Meat Isn’t Done Yet. ASU is researching a better way to raise cattle

Jason KeilJuly 30, 2020
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Photos courtesy Carbon Nation, Peter Byck
Photos courtesy Carbon Nation, Peter Byck

As environmentalists continue to advocate for a meat-free diet – and shortages and illness disrupt the meat supply during the COVID-19 pandemic – Peter Byck, a professor of practice at Arizona State University, is showing that farmers can raise cattle while significantly reducing their carbon footprint.

Carbon Cowboys, the filmmaker’s series of documentary shorts released in May on YouTube, interviews ranchers from around the world about how Adaptive Multi-Paddock grazing (AMP) has made their jobs easier and allowed them to get out of debt.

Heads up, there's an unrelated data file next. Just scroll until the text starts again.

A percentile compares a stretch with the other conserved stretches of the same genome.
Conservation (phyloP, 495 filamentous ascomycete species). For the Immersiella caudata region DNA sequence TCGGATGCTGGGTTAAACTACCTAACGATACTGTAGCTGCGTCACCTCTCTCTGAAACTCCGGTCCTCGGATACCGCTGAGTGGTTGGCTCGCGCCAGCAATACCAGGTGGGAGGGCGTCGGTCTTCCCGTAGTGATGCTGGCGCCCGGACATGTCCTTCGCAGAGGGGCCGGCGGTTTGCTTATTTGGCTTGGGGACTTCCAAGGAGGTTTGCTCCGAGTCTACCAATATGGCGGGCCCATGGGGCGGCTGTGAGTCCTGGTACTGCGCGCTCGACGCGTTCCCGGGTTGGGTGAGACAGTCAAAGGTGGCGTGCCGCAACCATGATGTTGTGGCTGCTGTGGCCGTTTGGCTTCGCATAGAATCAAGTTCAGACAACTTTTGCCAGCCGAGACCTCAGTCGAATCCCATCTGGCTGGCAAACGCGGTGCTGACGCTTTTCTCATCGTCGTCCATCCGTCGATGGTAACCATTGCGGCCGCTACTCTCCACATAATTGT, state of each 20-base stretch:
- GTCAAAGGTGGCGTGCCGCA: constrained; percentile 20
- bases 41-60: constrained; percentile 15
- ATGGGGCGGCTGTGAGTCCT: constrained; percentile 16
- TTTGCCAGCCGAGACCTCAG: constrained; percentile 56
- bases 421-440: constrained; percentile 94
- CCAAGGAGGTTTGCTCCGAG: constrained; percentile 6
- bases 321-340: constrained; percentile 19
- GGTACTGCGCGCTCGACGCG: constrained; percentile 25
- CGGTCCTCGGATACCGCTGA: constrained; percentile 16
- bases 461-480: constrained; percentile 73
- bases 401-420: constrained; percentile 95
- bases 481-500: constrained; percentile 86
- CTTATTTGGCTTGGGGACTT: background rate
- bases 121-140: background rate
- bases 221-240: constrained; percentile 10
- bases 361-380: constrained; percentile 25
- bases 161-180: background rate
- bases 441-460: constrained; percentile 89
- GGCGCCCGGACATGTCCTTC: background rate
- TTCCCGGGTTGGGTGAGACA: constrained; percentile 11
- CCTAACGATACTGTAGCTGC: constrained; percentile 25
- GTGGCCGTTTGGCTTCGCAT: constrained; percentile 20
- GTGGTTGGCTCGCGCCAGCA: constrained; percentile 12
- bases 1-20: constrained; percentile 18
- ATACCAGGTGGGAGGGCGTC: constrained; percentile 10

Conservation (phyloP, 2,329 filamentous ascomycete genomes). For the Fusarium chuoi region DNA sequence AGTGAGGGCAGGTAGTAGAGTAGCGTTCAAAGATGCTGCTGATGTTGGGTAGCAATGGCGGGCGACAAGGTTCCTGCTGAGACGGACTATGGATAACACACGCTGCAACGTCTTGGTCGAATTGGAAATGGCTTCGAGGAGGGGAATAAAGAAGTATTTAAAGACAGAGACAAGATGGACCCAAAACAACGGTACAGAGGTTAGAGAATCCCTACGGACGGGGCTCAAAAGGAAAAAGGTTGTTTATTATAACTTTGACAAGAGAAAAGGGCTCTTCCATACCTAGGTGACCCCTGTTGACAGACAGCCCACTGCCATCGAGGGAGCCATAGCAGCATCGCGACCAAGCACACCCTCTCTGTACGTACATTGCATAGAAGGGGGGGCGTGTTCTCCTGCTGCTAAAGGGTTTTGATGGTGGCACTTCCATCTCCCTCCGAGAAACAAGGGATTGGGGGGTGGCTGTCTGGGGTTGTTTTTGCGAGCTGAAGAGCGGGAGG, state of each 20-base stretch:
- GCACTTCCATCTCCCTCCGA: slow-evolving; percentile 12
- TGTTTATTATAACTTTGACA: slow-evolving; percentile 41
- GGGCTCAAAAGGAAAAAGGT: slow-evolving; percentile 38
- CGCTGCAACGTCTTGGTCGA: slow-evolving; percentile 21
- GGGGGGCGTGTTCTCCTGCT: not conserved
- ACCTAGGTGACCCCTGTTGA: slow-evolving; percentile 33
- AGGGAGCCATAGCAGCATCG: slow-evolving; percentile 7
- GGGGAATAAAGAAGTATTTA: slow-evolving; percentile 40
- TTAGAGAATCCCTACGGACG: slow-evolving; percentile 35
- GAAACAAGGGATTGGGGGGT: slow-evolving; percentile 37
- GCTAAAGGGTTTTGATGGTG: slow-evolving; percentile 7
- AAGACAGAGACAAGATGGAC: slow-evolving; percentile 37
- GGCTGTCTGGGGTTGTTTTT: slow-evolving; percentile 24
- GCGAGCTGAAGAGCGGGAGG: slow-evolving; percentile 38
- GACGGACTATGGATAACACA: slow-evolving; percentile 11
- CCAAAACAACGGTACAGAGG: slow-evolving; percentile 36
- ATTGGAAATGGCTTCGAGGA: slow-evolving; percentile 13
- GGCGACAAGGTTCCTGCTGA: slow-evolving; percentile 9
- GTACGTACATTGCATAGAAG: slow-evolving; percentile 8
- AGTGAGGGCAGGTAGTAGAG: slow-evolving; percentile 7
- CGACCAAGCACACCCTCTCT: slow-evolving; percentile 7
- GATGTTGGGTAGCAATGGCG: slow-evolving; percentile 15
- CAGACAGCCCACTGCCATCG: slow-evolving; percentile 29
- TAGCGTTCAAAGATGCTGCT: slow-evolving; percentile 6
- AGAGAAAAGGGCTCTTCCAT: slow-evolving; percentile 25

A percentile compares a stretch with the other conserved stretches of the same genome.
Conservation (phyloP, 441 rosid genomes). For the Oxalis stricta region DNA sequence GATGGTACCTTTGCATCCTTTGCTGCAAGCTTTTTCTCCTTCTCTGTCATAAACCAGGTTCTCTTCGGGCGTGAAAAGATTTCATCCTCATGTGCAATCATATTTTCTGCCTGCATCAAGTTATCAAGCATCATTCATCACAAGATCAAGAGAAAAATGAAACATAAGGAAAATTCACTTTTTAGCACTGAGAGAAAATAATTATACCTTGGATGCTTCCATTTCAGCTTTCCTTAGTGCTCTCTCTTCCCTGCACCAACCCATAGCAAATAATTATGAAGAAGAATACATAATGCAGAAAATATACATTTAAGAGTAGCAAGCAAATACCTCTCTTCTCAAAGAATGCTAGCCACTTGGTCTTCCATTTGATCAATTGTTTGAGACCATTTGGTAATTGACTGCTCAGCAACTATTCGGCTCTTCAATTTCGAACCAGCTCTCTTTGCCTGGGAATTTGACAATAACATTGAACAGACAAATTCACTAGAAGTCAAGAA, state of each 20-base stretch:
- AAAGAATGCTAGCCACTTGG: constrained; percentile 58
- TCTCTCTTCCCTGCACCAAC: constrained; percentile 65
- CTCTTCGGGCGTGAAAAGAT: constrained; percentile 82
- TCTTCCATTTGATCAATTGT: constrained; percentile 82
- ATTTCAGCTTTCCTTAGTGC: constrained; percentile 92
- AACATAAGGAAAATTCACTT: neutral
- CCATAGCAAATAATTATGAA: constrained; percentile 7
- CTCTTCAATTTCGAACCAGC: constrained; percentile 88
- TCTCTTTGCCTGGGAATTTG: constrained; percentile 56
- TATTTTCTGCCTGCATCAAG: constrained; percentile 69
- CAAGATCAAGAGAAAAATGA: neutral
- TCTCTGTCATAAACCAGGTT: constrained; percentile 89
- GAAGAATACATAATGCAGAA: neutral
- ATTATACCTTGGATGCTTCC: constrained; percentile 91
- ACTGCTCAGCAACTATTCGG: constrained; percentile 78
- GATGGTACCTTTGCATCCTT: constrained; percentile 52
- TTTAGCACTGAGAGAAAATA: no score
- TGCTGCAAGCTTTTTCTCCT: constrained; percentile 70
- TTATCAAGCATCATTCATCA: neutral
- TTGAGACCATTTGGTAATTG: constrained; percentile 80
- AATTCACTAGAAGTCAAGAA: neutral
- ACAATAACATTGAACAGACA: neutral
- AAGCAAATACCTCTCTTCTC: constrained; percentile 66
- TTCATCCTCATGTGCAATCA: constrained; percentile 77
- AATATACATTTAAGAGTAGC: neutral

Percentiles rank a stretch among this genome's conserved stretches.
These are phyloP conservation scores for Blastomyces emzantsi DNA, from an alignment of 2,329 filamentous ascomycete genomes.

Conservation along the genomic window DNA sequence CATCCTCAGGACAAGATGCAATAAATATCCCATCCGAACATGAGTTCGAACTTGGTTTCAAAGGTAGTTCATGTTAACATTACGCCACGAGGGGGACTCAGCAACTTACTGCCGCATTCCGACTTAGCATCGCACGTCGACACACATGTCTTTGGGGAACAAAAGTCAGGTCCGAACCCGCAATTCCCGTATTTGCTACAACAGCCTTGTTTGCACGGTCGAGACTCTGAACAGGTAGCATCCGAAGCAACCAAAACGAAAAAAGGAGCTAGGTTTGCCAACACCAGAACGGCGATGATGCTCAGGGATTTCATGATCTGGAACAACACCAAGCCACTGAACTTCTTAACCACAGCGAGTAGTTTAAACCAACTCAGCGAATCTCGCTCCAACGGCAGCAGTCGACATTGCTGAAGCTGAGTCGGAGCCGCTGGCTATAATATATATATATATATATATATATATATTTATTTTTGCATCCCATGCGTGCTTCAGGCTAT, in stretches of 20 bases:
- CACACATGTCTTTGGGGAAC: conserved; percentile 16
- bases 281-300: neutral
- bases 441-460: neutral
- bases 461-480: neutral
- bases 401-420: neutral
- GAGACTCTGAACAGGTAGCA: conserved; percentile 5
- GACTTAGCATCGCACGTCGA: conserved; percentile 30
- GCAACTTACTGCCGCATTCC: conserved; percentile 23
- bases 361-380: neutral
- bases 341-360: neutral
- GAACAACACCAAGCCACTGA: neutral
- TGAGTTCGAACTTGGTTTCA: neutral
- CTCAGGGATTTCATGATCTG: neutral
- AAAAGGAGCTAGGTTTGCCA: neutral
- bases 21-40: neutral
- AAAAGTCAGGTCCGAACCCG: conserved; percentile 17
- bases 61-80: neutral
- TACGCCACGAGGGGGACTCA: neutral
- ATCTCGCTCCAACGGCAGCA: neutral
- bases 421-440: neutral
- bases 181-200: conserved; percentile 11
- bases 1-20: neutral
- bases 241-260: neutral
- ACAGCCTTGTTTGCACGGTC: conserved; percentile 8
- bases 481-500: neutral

By rotating cattle from pasture to pasture before they can damage the land, farmers can build stronger, pesticide-free, carbon-rich soil that boosts crop and livestock yields and can help farms sustain droughts and even pandemics because they sell their product directly to consumers. Doing this allows them to set their own prices and make a tidy profit.

“You have only a few [industrial] factories producing meat,” Byck says. “Then, people get sick, and they have to shut it down. The farmers in our film have seen their sales increase from 300 to 1,200 percent.”

In one of the videos, a farmer says a vegan couple purchased a pound of hamburger from him because they saw how humanely he treated his cattle. But according to Byck, it’s not going to matter if you’re an herbivore or an omnivore if food is grown industrially with chemicals and plowing.

“You have to have healthy soil, period,” he says.

Despite the benefits of AMP farming demonstrated in Carbon Cowboys, farmers have been slow to come around to it. So Byck, along with ASU and McDonald’s, is leading a $6.3 million collaborative research project to show how the method can make their land and food supply chains more resilient.

“I’m always looking for common ground, and I realized that the common ground is the ground,” Byck says.


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